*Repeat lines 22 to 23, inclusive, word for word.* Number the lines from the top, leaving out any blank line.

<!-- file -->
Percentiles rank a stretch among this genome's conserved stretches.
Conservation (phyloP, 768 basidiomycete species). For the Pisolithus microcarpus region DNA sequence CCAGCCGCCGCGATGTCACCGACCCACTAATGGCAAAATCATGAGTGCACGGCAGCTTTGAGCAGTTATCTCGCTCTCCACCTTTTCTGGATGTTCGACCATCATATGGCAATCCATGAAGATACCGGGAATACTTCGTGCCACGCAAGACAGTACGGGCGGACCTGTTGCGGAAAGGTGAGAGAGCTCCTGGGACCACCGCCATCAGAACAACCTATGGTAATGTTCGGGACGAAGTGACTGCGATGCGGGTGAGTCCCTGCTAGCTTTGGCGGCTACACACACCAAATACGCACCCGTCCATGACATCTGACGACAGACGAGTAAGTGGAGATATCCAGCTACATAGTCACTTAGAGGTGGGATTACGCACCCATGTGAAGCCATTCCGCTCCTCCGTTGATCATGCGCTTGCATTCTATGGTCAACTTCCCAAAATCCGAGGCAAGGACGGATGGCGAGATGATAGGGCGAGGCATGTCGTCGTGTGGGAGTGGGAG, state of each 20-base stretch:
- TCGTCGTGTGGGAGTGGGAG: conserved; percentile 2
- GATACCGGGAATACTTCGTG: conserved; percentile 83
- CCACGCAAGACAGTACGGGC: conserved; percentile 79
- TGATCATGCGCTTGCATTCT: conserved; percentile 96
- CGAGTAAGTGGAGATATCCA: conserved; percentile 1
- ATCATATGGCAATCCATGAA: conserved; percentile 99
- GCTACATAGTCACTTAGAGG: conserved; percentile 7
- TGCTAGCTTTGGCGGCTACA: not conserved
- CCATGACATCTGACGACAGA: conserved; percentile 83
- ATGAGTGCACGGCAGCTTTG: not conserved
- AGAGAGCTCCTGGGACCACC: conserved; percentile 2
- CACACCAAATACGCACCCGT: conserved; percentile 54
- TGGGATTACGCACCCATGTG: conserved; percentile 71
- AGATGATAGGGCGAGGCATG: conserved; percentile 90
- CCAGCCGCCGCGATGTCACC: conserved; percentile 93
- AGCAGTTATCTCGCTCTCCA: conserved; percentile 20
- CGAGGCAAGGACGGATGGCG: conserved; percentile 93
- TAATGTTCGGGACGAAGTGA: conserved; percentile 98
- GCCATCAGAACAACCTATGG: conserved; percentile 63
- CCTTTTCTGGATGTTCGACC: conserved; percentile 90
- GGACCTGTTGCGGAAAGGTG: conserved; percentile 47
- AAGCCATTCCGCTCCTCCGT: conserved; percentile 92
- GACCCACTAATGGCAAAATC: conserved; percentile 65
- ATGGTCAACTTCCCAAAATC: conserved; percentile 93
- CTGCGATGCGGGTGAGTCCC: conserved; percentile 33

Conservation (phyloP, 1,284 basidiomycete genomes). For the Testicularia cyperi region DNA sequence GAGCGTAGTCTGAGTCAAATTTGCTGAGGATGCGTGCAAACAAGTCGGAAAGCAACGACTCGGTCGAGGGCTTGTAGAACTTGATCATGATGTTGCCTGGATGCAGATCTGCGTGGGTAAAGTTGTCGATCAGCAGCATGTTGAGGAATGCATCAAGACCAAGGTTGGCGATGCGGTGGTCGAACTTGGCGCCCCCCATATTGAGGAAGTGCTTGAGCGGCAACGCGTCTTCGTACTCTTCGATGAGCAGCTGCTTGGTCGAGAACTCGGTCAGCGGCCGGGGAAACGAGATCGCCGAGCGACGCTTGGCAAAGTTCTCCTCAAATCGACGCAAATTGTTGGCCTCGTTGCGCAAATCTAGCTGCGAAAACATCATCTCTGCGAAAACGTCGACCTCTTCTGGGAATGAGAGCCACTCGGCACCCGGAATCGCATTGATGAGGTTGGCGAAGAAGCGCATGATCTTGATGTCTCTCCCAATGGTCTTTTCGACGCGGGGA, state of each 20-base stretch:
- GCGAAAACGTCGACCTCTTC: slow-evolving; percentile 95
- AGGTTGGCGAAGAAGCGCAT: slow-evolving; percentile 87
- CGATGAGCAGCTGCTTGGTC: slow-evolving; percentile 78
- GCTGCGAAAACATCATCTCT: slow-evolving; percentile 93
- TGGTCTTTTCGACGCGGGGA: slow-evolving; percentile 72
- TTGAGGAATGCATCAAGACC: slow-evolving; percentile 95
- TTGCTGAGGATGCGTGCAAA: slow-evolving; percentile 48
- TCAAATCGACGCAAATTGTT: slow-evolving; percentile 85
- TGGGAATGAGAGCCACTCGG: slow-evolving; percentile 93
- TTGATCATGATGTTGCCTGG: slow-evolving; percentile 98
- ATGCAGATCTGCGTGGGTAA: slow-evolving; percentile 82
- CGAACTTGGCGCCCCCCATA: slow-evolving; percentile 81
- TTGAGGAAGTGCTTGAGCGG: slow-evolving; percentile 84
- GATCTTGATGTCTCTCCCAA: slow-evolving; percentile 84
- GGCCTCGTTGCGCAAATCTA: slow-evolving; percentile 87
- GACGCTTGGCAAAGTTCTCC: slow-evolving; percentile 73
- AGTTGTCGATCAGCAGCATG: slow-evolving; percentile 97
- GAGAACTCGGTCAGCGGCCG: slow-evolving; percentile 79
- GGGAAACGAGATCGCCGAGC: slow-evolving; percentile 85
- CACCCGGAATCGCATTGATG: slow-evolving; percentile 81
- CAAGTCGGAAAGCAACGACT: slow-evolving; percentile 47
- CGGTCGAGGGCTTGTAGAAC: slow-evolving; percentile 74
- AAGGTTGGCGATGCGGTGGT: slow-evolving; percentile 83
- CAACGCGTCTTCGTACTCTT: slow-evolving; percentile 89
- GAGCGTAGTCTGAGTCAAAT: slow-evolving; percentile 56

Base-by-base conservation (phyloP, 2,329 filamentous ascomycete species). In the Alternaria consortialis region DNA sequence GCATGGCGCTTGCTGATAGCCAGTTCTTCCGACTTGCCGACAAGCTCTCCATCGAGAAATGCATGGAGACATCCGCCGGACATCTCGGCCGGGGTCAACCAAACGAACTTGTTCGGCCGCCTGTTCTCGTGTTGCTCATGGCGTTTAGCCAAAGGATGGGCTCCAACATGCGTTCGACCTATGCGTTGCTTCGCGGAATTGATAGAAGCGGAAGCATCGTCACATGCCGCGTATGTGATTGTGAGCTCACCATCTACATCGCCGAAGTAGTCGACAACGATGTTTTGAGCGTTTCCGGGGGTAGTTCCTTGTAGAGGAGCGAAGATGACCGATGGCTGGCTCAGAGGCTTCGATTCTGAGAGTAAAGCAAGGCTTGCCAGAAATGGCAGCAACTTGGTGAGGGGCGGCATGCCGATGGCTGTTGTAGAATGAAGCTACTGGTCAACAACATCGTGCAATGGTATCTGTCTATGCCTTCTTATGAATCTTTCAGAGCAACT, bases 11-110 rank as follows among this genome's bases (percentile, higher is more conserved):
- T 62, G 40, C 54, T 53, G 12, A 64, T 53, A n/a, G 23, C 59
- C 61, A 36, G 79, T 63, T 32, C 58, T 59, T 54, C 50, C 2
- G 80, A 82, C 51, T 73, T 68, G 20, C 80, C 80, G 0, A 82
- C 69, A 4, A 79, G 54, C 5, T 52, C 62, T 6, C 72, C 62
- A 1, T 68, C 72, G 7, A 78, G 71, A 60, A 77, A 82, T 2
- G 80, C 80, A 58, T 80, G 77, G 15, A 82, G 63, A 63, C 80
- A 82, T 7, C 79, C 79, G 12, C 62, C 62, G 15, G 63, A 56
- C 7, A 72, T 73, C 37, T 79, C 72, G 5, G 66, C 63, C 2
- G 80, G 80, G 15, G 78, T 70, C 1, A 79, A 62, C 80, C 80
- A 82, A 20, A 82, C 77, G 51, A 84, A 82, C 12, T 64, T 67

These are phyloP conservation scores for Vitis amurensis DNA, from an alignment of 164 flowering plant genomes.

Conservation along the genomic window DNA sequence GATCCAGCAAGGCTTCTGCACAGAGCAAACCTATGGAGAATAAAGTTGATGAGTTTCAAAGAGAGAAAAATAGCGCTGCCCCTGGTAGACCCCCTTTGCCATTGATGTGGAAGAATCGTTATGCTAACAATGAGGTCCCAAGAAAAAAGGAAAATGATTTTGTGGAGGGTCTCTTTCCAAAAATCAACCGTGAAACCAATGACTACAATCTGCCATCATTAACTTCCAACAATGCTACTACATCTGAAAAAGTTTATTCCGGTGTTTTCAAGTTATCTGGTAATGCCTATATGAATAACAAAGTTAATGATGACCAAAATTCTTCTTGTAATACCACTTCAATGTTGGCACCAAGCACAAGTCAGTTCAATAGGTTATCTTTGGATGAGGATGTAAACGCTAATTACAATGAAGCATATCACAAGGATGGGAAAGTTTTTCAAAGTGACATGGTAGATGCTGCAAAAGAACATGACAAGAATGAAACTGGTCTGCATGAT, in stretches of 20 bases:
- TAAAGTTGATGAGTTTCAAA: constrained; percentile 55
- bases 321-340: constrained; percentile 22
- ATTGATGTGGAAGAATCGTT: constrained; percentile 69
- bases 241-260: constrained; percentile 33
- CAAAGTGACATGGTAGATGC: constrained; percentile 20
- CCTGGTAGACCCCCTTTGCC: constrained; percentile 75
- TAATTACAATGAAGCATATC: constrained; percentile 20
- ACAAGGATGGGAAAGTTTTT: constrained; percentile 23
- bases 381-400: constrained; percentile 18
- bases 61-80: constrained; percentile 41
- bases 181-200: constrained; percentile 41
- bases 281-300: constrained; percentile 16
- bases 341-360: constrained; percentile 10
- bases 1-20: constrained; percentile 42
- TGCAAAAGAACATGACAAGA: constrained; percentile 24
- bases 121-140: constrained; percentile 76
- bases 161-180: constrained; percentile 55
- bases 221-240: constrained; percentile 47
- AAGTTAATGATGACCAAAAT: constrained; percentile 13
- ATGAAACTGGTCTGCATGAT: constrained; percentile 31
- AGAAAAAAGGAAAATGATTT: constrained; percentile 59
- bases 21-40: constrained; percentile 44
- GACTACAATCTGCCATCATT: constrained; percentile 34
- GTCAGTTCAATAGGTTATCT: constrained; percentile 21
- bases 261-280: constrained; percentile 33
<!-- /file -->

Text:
- CCTTTTCTGGATGTTCGACC: conserved; percentile 90
- GGACCTGTTGCGGAAAGGTG: conserved; percentile 47